Tag Archives: Read It Before You Eat It
Every 5 years for the past 33 years, our government has released the Dietary Guidelines for Americans to lead us to better food choices for all ages. This year (better late than never) the 2010 Guidelines will be released on Monday, January 31st, leaving us just enough time to make some last minute changes to our Superbowl party menus.
Although we’re not exactly certain about all of the details of the report, I can fill you in on a few of my own assumptions regarding what our scientists and specialists hope will cross your plate.
But before we visit future goals, let’s take a walk down memory lane. In 1977 the US Senate Select Committee on Nutrition and Human Needs recommended Dietary Goals for the American people. Some of the highlights of that report suggested that our citizens should:
- Consume only as much energy as they expended to avoid overweight.
- Increase consumption of complex carbohydrates and “naturally occurring sugars”
- Reduce consumption of refined and processed sugars, total fat, saturated fat, cholesterol, and sodium.
- Increase consumption of fruits, vegetables, and whole grains
- Choose low-fat and non-fat dairy products instead of high-fat dairy products (except for young children).
Looks like no shockers on the above list and looks pretty close to what we’ll probably come across in present day recommendations. But times have changed. Today we face obesity statistics that were not even imagined in the 70’s. Past guidelines were written for healthy Americans where, for the first time, the 2010 guidelines address an unhealthy US population, with 72.3 percent of women and 64.1 percent of men considered overweight or obese. Although the government’s plan back in the day made sense, it didn’t seem to make it into households. Many of us still eat more than we should of foods that hurt more than help.
Here are a few of the recommendations you may hearing about on Monday:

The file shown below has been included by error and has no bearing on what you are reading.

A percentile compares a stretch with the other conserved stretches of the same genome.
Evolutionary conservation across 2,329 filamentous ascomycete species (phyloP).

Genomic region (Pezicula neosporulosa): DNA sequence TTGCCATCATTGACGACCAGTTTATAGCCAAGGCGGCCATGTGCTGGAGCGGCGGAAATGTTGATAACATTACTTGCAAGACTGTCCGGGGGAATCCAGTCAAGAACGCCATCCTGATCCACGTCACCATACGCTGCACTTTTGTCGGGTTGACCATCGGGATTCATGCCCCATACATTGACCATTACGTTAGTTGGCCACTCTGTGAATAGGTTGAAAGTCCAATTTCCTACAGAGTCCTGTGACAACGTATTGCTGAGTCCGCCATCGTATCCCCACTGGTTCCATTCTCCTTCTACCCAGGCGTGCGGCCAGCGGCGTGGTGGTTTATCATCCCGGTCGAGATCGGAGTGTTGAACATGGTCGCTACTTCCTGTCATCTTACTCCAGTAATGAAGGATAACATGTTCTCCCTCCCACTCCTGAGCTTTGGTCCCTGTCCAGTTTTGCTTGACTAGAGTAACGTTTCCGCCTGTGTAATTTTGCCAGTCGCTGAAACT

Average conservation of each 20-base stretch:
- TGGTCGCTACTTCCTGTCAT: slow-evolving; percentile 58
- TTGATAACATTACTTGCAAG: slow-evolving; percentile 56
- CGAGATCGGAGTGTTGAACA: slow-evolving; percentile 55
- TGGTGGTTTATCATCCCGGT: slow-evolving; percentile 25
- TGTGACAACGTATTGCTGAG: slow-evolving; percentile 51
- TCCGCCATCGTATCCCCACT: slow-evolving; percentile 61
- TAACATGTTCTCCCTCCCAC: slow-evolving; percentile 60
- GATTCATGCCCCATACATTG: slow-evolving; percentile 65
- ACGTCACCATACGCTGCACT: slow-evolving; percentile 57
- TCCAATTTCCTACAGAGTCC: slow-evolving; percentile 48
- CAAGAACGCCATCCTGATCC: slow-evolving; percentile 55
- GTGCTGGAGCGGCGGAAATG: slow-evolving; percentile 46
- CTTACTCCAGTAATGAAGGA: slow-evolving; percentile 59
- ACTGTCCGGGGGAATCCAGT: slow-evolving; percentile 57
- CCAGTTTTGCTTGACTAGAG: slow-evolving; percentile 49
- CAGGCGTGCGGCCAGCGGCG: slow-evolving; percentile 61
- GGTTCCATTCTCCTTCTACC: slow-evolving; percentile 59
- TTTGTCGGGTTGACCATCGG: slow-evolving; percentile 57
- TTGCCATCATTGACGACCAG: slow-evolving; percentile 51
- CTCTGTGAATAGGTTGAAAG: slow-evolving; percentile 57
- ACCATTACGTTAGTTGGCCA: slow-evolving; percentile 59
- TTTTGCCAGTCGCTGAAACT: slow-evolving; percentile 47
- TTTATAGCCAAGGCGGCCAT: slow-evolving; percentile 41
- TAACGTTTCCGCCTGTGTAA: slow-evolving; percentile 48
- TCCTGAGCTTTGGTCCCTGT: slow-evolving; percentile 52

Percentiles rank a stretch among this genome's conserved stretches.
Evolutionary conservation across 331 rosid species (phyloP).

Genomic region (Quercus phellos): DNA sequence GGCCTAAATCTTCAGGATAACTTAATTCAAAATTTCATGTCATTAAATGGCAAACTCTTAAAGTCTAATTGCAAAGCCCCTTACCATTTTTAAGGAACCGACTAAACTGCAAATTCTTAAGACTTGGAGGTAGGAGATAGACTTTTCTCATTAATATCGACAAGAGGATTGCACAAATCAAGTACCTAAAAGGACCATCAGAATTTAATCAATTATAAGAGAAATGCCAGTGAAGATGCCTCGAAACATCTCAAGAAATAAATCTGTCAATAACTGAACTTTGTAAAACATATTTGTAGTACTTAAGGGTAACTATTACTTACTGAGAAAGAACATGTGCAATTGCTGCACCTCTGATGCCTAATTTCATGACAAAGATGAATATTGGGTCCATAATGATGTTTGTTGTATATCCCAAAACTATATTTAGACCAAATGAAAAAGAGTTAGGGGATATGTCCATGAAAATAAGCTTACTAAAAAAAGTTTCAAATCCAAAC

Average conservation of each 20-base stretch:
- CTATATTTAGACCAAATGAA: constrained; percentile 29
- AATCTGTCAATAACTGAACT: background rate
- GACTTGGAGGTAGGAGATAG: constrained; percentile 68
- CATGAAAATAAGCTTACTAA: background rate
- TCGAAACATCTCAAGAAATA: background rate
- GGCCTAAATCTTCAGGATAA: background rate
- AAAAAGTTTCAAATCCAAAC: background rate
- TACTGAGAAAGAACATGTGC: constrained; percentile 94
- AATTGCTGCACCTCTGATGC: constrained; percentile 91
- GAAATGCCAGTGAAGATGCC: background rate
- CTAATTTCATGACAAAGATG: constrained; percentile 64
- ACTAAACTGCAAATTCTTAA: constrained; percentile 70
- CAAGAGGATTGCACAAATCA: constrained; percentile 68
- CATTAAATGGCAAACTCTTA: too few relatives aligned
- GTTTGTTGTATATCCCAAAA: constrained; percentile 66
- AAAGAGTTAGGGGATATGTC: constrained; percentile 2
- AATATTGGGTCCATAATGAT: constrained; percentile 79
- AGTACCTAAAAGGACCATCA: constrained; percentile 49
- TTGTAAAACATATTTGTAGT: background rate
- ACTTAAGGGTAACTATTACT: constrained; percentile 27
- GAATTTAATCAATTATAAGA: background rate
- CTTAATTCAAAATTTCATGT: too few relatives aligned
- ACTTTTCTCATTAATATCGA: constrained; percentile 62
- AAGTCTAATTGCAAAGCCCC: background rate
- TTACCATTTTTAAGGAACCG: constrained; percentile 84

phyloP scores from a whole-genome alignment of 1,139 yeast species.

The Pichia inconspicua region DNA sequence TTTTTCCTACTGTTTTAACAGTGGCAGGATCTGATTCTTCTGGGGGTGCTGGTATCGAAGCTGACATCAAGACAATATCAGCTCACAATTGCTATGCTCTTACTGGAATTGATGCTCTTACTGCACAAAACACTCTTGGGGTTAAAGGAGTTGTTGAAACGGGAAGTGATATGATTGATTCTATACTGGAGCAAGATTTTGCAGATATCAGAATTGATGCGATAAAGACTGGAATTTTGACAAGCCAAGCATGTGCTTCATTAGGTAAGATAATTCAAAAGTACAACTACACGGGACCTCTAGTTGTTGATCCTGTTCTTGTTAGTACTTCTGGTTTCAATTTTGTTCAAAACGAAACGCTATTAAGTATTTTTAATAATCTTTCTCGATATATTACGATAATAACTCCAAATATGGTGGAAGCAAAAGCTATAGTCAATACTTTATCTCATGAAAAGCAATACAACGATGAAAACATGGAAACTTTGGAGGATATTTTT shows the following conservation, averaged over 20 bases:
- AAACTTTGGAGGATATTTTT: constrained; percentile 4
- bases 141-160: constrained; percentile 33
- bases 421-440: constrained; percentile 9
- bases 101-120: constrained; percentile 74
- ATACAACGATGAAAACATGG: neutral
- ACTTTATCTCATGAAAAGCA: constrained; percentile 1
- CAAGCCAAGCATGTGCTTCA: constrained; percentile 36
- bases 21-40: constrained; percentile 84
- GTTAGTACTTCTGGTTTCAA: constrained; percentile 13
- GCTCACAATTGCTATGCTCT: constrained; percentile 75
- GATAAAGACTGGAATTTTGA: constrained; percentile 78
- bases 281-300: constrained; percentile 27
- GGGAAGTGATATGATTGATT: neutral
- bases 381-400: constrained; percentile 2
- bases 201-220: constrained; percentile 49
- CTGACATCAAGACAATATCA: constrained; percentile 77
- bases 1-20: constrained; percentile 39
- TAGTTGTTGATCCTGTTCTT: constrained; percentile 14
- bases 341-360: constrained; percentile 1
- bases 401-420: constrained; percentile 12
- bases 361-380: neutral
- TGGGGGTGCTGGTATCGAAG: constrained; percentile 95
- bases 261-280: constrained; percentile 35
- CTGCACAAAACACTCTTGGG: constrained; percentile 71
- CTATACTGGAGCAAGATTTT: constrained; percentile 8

- We’re going to see a big push for spending more time in the produce aisle and, eventually, spending les money in this department too. If half of our plate is to be filled with veggies, it shouldn’t cost half our salaries.
- Get ready to go nuts. Healthy fats are in vogue. Nuts, like almonds, monounsaturated fats like olive oil and avocado, and fats in fatty fish and flax will not be encouraged rather than feared.
- Although processed food manufacturers still have a long way to go…some have also come a long way. Perhaps after the release of the new Guidelines, they will come even further to make changes in their products to reduce sodium, sugar and harmful fats to keep their sales up and healthcare costs down. Get ready for more “better for you” foods – they don’t have to be perfect, but just better than what you’re eating now.
- Plant some proteins. Plant-based foods are going to go mainstream to hopefully shift from a “main dish” animal-based protein mentality to one that includes to plant protein as the main event. This means more veggies, tofu, beans, nuts, whole grains and lots of colorful creations.
- Sodium will be slashed. Rumor has it that the recommended daily sodium intake will be 1,500 mg/day, down from 2,300mg in the 2005 recommendations, which weren’t being followed. FYI, 1 teaspoon of salt has around 2,300 mg of sodium…so be sure to check labels to read it before you eat it. (Shameless plug — couldn’t resist that one!)